“ But Mama, I sleep more still when you and Papa are here together”, says my 5 year old just 3 months after his father and I separated. The excitement of “2 homes” with “2 bedrooms” and “2 sets of toys” has worn off, and my baby is feelin’ it. I am realizing that with every new unfolding dynamic of my changing relationship with my son’s father, that I missed to mention some things. These “things” I failed to mention were also possibilities that I had not yet felt ready to consider. As parents we got to the 2 homes, and mommy and daddy are working on getting along better, and how much we both love him part covered. We didn’t get to “and someday mommy and daddy may begin to share time with a new man or woman”. People often mistake children 5 and under for clueless, but they know what’s going on! We support their security and sense of well being by preparing them if we can for new situations. We may feel a variety of things in our new separated state, the ups and downs to put it simply. Our children also have their own journey, and we need to support it by being available to recognize and respond to their needs.
Making the adjustment as easy for my son as possible is my number 1 priority. When my Aunt was visiting and we were picking up my son from his father’s, my boy was clinging to his Papa. My Aunt suggested that he come with “poor mommy” and “mommy needs him or she’ll be alone.” I quickly corrected that suggestion, although well meaning, with “Mama is okay when you are with Papa and is so happy that you and Papa had such a special time together. I love that you can have time alone with your Papa and I am so happy that we get to be together now too.” We want our children to know that we are here to take care of them, and not vice versa. We want them to know they can openly share their love for the other parent without upsetting us. We want them to process their experience, not ours!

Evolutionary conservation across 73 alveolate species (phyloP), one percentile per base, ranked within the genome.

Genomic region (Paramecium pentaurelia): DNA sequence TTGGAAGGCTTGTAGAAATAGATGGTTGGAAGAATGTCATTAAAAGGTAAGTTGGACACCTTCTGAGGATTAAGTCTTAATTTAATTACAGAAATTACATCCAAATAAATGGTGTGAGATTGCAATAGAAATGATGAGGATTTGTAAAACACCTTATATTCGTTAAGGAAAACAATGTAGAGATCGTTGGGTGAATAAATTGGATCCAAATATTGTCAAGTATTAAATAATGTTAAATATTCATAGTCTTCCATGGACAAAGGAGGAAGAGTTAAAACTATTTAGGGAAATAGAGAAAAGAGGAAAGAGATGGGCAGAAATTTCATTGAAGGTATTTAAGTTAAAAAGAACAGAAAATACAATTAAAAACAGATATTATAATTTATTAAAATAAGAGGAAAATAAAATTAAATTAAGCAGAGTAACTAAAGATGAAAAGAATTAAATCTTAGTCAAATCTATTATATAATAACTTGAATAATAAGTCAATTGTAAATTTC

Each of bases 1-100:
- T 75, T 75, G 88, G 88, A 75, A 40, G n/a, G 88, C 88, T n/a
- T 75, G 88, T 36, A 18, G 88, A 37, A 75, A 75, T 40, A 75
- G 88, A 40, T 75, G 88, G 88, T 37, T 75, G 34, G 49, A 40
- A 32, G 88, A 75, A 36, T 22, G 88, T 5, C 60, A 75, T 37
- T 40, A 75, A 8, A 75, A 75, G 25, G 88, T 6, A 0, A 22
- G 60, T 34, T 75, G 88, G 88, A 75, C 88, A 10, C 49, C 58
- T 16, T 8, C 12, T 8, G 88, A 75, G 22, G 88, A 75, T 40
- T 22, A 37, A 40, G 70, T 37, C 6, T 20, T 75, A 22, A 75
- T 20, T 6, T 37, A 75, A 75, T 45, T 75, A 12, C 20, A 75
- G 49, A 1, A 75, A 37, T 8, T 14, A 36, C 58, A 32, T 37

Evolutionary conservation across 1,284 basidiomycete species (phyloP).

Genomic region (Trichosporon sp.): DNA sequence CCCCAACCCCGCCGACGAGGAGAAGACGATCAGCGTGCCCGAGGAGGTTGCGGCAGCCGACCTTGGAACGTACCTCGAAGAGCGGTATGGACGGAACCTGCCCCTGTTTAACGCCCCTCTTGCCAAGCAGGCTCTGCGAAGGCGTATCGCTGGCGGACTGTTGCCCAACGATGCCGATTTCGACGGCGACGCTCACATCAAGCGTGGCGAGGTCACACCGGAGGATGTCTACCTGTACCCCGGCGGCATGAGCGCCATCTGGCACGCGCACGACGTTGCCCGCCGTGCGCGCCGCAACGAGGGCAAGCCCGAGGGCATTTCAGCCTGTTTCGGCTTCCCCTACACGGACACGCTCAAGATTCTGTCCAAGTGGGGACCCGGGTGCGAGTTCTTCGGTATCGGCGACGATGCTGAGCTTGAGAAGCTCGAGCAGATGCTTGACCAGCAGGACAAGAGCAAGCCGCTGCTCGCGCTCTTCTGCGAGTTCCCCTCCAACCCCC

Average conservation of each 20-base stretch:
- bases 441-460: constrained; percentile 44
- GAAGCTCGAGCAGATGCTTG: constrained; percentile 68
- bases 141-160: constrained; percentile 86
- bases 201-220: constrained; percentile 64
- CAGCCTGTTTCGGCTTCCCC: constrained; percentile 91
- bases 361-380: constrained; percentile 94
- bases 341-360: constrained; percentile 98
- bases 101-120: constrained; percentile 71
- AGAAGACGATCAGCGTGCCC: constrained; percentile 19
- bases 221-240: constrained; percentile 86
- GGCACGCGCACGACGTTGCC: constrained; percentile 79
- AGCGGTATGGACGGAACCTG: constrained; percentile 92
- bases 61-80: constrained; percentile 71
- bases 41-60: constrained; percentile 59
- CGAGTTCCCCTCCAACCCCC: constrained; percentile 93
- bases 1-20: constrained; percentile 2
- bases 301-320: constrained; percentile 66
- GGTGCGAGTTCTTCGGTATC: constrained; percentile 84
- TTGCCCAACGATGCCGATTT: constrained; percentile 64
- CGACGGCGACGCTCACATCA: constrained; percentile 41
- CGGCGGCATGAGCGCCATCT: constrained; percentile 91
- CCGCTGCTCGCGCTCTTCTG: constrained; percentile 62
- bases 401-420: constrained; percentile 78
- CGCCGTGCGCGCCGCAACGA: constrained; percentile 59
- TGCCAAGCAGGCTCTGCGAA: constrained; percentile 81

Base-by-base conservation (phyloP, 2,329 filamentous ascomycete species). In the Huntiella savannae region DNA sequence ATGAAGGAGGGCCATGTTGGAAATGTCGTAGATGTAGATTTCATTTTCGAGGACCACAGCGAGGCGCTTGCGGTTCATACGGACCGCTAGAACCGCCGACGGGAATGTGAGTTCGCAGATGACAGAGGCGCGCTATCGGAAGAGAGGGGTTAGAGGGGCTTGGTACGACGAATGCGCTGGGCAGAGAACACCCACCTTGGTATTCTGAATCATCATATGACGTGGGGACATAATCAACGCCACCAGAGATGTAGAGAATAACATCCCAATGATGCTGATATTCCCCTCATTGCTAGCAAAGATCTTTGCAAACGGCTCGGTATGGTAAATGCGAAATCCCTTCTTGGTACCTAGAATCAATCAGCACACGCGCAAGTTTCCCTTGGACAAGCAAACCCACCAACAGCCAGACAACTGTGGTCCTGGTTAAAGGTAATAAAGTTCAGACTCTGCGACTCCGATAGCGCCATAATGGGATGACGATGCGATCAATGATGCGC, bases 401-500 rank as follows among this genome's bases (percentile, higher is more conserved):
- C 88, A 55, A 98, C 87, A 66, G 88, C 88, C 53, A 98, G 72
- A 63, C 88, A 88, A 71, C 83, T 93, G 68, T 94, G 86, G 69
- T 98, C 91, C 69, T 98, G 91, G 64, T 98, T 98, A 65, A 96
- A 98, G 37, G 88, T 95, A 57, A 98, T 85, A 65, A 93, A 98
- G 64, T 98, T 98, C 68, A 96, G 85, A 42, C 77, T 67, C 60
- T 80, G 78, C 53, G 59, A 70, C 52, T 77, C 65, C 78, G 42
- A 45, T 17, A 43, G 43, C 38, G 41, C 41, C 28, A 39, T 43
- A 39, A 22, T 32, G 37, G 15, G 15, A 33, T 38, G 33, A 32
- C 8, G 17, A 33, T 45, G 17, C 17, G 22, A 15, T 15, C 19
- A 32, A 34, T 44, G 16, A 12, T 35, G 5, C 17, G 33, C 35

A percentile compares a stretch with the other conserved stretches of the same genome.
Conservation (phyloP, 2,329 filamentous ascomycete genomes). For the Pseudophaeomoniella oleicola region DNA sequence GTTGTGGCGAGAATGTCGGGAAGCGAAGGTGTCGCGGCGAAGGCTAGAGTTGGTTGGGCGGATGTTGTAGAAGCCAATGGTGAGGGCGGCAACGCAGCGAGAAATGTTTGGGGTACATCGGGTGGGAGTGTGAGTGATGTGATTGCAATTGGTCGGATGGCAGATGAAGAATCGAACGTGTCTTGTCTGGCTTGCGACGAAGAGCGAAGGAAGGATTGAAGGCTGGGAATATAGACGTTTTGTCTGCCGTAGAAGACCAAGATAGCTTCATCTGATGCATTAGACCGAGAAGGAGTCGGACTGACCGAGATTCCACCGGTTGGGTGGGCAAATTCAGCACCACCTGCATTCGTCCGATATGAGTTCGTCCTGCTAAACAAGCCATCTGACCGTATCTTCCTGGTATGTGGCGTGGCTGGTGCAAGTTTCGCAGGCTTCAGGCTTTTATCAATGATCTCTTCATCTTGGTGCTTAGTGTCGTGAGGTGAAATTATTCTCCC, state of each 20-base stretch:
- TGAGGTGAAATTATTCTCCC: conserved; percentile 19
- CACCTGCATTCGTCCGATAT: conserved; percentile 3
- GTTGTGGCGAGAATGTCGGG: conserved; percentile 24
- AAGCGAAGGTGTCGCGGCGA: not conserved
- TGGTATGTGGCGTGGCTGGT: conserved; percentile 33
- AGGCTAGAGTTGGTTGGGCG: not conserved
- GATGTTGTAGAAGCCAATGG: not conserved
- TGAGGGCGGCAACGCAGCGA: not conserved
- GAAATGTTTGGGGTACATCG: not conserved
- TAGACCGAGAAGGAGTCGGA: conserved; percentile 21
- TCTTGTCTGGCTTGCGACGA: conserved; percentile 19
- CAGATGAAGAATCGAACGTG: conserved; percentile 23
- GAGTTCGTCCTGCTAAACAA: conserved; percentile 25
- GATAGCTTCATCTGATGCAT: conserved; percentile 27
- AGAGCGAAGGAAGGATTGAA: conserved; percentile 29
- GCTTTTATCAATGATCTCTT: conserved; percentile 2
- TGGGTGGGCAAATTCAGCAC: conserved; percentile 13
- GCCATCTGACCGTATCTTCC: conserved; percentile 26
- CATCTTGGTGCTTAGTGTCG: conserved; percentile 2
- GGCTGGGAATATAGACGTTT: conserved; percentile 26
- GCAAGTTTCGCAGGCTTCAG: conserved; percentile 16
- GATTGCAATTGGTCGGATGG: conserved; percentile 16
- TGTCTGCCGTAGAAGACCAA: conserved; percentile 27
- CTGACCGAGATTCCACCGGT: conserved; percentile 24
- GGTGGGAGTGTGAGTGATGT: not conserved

Here are some suggestions that may help your little one.
1. Allow them access to the other parent, if it is possible and necessary. An example of this might be when they are sick.
2. Monitor the timing in between seeing parents for what is best for them verses what is convenient for us (when we can). Young children often get distressed to be away from a parent without seeing them for too many days, often the mother when very young. They show us with separation anxiety, getting more easily upset and not eating well, etc. Do not rely on their words, read their behavior.
3. A visual schedule of time with parents , and new routines can support the transition.
4. Have adult discussions without the children there.
5. Keep the ego out of it, like the story above about the transition from one parent to another. Fueling competition between parents makes the child feel more separation.
6. Be patient with your child, rushing them to “be fine” and make the adjustment to the change for our convenience is not realistic or fair. We all have our own rhythm through change.
7. Provide Comfort and understanding when your child expresses or shows signs of sorrow or distress.
Image Credit: Emma Whitney Photography